13. Guinness20


    Jan 24, 2013
    Liverpool, UK
    Thanks BFunk - yeah a better amp is my top priority, but that explanation realy clears things up. Thank you!
  14. Alien8


    Jan 29, 2014
    Save the comp for later in life when you know you need one.

    I second the amp suggestion, but also think that if you are itching for fx, start with a good pre-amp pedal with some dirt. Aguilar Tonehammer, tech 21 and similar come to mind. You will be able to coax a little compression from those pedals as well as an EQ shift or drive push to add to your amp - the one you have now or the one later. A good amp is key before any pedals.
    My name is Mudd likes this.
  15. monkeyfinger

    monkeyfinger Moderator Staff Member Gold Supporting Member

    Yes, most distortion pedals will compress the signal.
    My name is Mudd likes this.
  16. Bulldog


    Feb 20, 2010

    A good, fairly transparent compressor can make you sound better, but it will not fix your mistakes. A compressor with enough squeeze to "fix" bad right hand technique will probably not make anyone sound better...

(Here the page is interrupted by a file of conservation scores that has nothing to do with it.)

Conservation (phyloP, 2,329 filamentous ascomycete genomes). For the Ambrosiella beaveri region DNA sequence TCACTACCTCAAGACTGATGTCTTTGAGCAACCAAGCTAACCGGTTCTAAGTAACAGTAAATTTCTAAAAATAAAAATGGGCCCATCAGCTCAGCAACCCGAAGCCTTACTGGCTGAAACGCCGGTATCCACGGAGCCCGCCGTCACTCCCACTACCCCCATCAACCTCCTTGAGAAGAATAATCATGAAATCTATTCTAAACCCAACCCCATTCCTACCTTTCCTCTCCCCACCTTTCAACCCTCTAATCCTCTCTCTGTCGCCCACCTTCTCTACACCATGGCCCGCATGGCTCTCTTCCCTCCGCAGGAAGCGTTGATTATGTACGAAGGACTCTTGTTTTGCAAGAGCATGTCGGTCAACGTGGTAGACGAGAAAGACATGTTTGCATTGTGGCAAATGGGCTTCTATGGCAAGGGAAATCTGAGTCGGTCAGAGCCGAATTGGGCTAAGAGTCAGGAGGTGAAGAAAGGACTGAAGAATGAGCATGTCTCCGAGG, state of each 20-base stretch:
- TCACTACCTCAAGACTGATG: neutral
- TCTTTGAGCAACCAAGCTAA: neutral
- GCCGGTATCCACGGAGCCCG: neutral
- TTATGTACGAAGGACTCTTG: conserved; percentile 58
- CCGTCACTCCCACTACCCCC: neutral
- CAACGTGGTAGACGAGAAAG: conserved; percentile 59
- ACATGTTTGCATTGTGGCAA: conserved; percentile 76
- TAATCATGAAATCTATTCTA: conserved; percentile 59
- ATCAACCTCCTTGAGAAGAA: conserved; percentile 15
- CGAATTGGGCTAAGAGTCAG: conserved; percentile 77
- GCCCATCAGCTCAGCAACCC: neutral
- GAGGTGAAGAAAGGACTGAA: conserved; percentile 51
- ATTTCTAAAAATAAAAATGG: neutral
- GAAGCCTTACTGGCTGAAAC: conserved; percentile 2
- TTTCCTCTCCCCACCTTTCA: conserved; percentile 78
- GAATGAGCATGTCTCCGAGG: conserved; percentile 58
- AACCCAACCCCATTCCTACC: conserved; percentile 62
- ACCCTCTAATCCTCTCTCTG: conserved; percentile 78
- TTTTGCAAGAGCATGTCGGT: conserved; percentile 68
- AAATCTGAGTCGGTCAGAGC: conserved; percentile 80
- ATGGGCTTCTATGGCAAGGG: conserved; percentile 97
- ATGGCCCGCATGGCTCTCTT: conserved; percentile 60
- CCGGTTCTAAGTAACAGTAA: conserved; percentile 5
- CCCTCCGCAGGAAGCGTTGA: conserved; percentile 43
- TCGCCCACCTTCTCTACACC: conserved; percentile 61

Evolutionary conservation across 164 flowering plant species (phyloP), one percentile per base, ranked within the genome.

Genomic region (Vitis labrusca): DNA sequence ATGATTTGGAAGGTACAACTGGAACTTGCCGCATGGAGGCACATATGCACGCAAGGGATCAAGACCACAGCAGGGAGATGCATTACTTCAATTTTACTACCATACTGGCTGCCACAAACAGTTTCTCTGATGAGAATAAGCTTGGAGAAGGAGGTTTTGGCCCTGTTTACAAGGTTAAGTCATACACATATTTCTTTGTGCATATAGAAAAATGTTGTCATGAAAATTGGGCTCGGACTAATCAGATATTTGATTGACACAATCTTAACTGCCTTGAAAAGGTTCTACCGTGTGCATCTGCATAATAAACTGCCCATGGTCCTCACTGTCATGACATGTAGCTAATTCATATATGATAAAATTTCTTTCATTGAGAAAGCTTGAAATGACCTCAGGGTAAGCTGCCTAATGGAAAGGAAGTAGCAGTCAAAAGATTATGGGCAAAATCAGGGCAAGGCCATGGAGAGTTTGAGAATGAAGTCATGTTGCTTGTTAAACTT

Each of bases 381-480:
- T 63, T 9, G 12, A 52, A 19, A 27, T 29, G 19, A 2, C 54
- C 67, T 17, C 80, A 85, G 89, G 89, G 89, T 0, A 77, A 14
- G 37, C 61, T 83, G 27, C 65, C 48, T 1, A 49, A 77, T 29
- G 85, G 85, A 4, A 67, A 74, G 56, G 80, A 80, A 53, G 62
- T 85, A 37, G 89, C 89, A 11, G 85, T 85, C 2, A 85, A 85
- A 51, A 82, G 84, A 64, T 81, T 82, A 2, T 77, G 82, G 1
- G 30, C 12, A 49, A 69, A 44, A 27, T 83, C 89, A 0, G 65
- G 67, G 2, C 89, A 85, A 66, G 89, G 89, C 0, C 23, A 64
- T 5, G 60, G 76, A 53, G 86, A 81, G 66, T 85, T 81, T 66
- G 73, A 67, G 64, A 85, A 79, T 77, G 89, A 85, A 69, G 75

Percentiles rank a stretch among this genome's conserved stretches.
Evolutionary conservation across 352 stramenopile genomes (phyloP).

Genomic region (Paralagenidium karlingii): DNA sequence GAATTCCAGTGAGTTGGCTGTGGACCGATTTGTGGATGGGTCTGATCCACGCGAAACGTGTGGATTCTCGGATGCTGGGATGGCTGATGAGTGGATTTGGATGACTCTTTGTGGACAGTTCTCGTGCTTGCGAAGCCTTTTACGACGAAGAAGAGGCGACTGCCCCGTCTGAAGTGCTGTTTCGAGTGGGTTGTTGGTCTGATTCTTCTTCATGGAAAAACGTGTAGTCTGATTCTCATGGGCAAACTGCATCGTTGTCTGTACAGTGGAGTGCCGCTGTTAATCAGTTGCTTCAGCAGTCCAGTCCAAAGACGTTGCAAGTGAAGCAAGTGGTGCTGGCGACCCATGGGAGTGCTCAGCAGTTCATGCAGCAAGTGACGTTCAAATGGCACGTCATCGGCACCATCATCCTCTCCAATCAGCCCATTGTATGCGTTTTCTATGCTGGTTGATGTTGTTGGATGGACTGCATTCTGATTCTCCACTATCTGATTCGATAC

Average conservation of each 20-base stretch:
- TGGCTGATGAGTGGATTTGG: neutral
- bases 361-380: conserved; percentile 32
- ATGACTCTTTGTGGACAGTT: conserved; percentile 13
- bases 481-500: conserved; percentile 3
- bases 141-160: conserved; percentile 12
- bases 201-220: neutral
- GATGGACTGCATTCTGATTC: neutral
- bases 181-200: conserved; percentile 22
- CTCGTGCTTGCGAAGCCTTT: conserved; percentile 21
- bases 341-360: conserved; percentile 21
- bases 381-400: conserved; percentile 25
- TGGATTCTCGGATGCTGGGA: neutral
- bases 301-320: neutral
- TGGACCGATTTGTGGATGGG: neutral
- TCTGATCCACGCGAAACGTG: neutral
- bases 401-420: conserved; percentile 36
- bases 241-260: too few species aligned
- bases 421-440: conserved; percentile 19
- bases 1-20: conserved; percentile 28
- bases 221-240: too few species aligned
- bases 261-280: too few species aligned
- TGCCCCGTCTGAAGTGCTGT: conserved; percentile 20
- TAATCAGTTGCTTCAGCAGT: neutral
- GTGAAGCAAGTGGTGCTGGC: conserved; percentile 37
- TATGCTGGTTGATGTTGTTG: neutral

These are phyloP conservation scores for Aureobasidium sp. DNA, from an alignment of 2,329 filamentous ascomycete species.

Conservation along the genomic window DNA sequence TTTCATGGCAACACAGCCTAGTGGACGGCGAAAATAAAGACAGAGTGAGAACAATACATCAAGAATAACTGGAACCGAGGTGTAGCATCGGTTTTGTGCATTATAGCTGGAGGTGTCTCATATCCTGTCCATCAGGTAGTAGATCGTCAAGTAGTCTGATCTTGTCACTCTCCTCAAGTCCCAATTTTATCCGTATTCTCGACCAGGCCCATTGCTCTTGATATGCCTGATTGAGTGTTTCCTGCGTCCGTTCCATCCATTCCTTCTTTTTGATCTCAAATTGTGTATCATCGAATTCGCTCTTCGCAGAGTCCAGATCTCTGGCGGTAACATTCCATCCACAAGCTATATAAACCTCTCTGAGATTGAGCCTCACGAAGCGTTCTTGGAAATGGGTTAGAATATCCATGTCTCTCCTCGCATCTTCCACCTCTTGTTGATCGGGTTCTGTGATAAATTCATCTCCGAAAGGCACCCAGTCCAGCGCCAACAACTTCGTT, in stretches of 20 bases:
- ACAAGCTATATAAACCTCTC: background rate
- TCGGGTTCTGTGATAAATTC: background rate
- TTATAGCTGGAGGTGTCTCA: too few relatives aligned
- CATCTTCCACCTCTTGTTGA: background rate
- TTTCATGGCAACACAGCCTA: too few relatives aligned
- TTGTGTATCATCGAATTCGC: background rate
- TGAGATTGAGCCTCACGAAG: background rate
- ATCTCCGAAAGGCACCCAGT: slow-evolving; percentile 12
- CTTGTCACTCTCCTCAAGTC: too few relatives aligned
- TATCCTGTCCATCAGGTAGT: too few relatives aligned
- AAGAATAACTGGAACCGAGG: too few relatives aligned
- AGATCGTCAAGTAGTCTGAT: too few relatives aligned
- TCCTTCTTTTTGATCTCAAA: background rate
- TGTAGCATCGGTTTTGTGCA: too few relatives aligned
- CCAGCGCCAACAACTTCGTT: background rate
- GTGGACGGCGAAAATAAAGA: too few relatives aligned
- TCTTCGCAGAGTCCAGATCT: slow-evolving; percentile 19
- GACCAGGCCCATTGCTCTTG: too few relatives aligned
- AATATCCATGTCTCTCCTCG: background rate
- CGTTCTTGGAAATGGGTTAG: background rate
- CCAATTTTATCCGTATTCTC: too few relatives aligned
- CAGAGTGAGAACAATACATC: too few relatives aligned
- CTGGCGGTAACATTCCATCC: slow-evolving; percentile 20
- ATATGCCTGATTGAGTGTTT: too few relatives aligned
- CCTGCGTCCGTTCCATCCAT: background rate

A little compression somewhere before the preamp makes your attacks fatter, your sustain sweeter, your hair longer and your wife nicer. Trust me.
  17. bongomania

    bongomania Supporting Member Commercial User

    Oct 17, 2005
    PDX, OR
    owner, OVNIFX and OVNILabs
    As much as I'd love to sell another Smoothie, I totally agree that your money is better spent on a good big amp instead. :) Both you, the audience, and the rest of the band will unquestionably notice if you have a bigger, better amp.
    squidtastic and Daniel Piper like this.
  18. Zos Kia Cultus

    Zos Kia Cultus Supporting Member

    Nov 9, 2007
    Thank you for the link to Bongo's comp reviews, i have been searching for a review list like this for quite some time!
  19. Be sure to check the rest of his pages there (links above your post/in his sig)...he knows what he's talking about, to put it mildly.
    Zos Kia Cultus likes this.
  20. MDBass

    MDBass Supporting Member

    Nov 7, 2012
    Los Angeles, CA
    Endorsing Artist: Dingwall-Fender-Bergantino-Dunlop-Tech 21-Darkglass-Nordstrand
    These two posts for the win...but no, the audience can't tell, most of them would call us one of the guitar players anyway ;)